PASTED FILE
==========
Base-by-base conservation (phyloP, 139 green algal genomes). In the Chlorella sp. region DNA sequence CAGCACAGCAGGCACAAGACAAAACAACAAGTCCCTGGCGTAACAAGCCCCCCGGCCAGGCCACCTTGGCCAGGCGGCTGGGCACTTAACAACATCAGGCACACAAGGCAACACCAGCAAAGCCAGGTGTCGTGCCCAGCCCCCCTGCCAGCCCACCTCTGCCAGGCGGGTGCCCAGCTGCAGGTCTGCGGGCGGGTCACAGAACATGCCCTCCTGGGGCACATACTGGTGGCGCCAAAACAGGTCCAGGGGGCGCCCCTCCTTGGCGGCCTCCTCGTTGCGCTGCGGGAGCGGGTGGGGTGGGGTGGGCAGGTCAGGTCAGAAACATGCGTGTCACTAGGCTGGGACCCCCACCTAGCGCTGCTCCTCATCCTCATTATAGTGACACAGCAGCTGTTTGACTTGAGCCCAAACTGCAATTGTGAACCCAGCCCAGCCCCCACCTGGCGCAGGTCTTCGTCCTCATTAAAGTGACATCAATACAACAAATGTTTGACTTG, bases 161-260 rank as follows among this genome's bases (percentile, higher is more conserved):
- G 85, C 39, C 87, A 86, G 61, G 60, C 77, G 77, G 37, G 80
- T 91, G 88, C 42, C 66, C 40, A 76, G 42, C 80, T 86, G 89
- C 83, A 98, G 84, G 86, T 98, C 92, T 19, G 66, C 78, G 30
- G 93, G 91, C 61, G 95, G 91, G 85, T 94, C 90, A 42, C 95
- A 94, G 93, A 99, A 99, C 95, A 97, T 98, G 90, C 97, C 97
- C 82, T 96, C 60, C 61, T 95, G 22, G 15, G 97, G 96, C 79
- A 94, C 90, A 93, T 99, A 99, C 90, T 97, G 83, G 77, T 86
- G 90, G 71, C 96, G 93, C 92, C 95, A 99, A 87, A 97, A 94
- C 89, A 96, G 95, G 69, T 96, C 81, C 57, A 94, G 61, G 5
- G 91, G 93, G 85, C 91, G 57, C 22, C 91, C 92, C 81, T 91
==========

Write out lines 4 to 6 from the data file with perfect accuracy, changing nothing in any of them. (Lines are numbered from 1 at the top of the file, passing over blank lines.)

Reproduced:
- C 83, A 98, G 84, G 86, T 98, C 92, T 19, G 66, C 78, G 30
- G 93, G 91, C 61, G 95, G 91, G 85, T 94, C 90, A 42, C 95
- A 94, G 93, A 99, A 99, C 95, A 97, T 98, G 90, C 97, C 97